We’ve blown up two brand new electric ranges in less than a week.
It’s that time of (life?) (the moon?) (the alignment of the planets?) when stuff goes wrong. I mentioned our kitchen issues here. There’s more. And then there’s more.
We decided to pursue our original idea of buying a compact range, as opposed to ripping out and replacing perfectly good cabinets and a nice countertop, and making a new big hole in our brick house, etc. to the tune of might-as-well-be-a-million-bucks, just so we could open the oven door like we think normal people do. We wanted a 24-inch stainless steel self-cleaning oven. They’re scarce. And for reasons that are counter-intuitive, they are twice as much as standard-sized ranges. The most “reasonable” was a GE. It duly arrived, accompanied by a GE tech and a helper, and our plain old but not very old white range was delivered out of its tight space, barely avoiding a C-section. The guys hauled it out to the truck. The new, cute, smaller range was put into place and plugged in. Burners were turned on. Good to go so far.
Oven was turned on. Ten or 15 seconds passed. There was a spark and a big bang. We all shouted. The new range was dead, and our circuit breaker was tripped. The technician also had a burned thumb from thinking he’d been shot and laying his hand down on the still-hot smooth cooktop.
Our old range was hauled back in from the truck, plugged in and worked fine, just like always. We all figured the blowing up thing must have been a fluke. They said we’d get another range in less than a week, and we did.
The same crew came back, only this time they didn’t take the old white range all the way out to the truck. We all joked about it, because we knew the second range wouldn’t blow up. But it did. Everyone shouted again but the technician remembered not to put his hand down on the hot cooktop.
The old white range went into her space with not a little crankiness. She might have been a little swollen from all the tugging she’d endured. The technician said he probably wouldn’t order a third range, but just in case, we should have an electrician out to check our circuitry. Maybe it was a little higher than it should be, throwing off the newer range, he theorized.
We had an electrician out for just under a hundred dollars. Our circuitry is fine. What we had was two defective brand new ranges in a row. The electrician moved the old white range forward a little bit (she was really pissed off this time and tried to refuse) so we could open the oven door. She’s not flush with the cabinetry, but the door opens and she doesn’t look bad. We’re going to leave it alone now. Figure we saved at least $700.00.
Then the air conditioning system went out in the car. No fan. The Honda guy said over the phone it was probably a relay switch. I’m guessing it probably costs $32.95 and labor is $329.95. It’s due for a 60,000 mile check anyway. That’s another $400.00. We’re taking the car in tomorrow because it’s close to 90 degrees here.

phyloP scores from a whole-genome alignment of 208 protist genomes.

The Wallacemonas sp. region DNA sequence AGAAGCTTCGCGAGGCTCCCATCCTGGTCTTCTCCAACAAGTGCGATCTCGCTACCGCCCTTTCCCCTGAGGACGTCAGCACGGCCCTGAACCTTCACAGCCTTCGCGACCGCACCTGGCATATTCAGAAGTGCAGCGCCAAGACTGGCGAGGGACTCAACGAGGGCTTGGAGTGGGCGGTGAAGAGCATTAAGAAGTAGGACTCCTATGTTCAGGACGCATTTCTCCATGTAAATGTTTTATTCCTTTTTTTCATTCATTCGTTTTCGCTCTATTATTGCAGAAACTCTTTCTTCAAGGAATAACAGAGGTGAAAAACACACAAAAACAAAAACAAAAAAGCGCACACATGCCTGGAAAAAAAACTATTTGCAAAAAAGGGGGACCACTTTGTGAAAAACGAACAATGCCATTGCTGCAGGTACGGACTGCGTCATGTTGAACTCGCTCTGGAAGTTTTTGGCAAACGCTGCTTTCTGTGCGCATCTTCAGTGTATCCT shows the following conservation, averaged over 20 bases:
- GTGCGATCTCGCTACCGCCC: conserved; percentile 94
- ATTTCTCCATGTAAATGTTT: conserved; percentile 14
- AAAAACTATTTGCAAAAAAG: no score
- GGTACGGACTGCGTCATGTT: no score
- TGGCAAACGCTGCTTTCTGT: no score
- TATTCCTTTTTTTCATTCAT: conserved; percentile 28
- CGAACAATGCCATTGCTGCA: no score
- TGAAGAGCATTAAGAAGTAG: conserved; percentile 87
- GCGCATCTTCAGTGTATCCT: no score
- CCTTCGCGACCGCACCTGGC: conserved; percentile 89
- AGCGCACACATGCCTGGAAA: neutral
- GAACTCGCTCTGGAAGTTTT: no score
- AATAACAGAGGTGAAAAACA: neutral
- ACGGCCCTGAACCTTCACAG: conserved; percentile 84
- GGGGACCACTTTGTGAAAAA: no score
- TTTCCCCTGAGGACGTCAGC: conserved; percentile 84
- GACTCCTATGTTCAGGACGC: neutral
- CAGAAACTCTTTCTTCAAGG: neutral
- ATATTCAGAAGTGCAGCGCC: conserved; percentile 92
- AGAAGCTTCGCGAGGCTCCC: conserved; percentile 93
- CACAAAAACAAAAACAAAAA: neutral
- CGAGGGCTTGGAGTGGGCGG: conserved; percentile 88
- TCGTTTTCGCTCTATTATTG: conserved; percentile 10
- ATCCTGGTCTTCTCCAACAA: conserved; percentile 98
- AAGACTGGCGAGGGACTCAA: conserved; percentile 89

There goes the money we “saved” on the range. I told Sheila that God had sent us two defective GE ranges because He knew about the air conditioning system. She said He’s pretty smart.
Then last night we had just gone to bed and all The Pets were tucked in for the night as well. There was a huge crashing/rumbling noise and the whole house shook. At first I thought it was Sheila falling into her closet, as last week she fell into the hall closet (she just takes a notion to stagger sometimes and never drinks more than one glass of wine). We had to have a nice strong neighbor come over and get the sliding closet door back on track. But it wasn’t Sheila this time, so we chalked it up to an oak tree limb falling on the roof. They’re “self-pruning” as neighbor Linda says. It was too dark to investigate.
This morning it was dark when I got up. Miss T wanted out on the back porch but refused to go outside as usual and seemed to be glaring suspiciously at something out there in the dark. When daylight came, turned out she had been glaring at an enormous self-pruning oak tree limb which was lying across the yard. It had ripped the power line completely away from the house and the wires were draped across the grass and walkway. There was also a piece of vinyl siding lying on the grass. We had all the siding painted earlier this year.
The power company man came out and fixed the line. He cheerfully reported that the wood under the place where the siding had come off is rotten. Just so we know.
It was nice that the electrician mentioned back in the part about checking the circuitry had not yet come back to install the back yard floodlight we talked to him about. Because it would have come down with the power line. So that’s a cost savings as well.
Meanwhile, as Gilda Radner once said, “It’s always something.” And it’s never what you worry about. So don’t worry. Be happy.